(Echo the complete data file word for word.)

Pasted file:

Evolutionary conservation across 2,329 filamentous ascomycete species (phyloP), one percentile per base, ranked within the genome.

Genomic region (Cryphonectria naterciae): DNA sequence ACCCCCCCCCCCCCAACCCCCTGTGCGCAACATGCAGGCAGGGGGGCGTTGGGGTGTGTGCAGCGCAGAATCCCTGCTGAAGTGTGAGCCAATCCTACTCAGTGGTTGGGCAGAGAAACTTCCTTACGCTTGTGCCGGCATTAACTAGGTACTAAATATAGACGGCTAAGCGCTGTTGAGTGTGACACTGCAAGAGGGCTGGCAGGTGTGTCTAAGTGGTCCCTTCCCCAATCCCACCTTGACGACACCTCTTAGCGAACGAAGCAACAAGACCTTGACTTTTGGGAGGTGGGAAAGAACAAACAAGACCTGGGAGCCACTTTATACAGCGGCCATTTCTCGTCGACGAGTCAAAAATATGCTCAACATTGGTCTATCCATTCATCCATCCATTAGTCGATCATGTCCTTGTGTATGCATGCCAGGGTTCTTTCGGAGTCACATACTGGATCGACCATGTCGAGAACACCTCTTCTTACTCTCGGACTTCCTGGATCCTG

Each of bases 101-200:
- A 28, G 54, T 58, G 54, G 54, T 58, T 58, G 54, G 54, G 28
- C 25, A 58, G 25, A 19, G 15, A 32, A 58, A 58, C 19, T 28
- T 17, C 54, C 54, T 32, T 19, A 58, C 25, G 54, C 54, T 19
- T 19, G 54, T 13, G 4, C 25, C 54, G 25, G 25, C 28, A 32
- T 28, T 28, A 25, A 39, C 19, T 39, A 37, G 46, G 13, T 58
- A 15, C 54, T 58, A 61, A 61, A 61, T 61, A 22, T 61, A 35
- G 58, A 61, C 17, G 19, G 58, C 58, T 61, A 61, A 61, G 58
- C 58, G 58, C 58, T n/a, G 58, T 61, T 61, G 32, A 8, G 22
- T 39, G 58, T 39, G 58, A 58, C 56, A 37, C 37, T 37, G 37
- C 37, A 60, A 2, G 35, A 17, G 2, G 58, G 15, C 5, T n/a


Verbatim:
Evolutionary conservation across 2,329 filamentous ascomycete species (phyloP), one percentile per base, ranked within the genome.

Genomic region (Cryphonectria naterciae): DNA sequence ACCCCCCCCCCCCCAACCCCCTGTGCGCAACATGCAGGCAGGGGGGCGTTGGGGTGTGTGCAGCGCAGAATCCCTGCTGAAGTGTGAGCCAATCCTACTCAGTGGTTGGGCAGAGAAACTTCCTTACGCTTGTGCCGGCATTAACTAGGTACTAAATATAGACGGCTAAGCGCTGTTGAGTGTGACACTGCAAGAGGGCTGGCAGGTGTGTCTAAGTGGTCCCTTCCCCAATCCCACCTTGACGACACCTCTTAGCGAACGAAGCAACAAGACCTTGACTTTTGGGAGGTGGGAAAGAACAAACAAGACCTGGGAGCCACTTTATACAGCGGCCATTTCTCGTCGACGAGTCAAAAATATGCTCAACATTGGTCTATCCATTCATCCATCCATTAGTCGATCATGTCCTTGTGTATGCATGCCAGGGTTCTTTCGGAGTCACATACTGGATCGACCATGTCGAGAACACCTCTTCTTACTCTCGGACTTCCTGGATCCTG

Each of bases 101-200:
- A 28, G 54, T 58, G 54, G 54, T 58, T 58, G 54, G 54, G 28
- C 25, A 58, G 25, A 19, G 15, A 32, A 58, A 58, C 19, T 28
- T 17, C 54, C 54, T 32, T 19, A 58, C 25, G 54, C 54, T 19
- T 19, G 54, T 13, G 4, C 25, C 54, G 25, G 25, C 28, A 32
- T 28, T 28, A 25, A 39, C 19, T 39, A 37, G 46, G 13, T 58
- A 15, C 54, T 58, A 61, A 61, A 61, T 61, A 22, T 61, A 35
- G 58, A 61, C 17, G 19, G 58, C 58, T 61, A 61, A 61, G 58
- C 58, G 58, C 58, T n/a, G 58, T 61, T 61, G 32, A 8, G 22
- T 39, G 58, T 39, G 58, A 58, C 56, A 37, C 37, T 37, G 37
- C 37, A 60, A 2, G 35, A 17, G 2, G 58, G 15, C 5, T n/a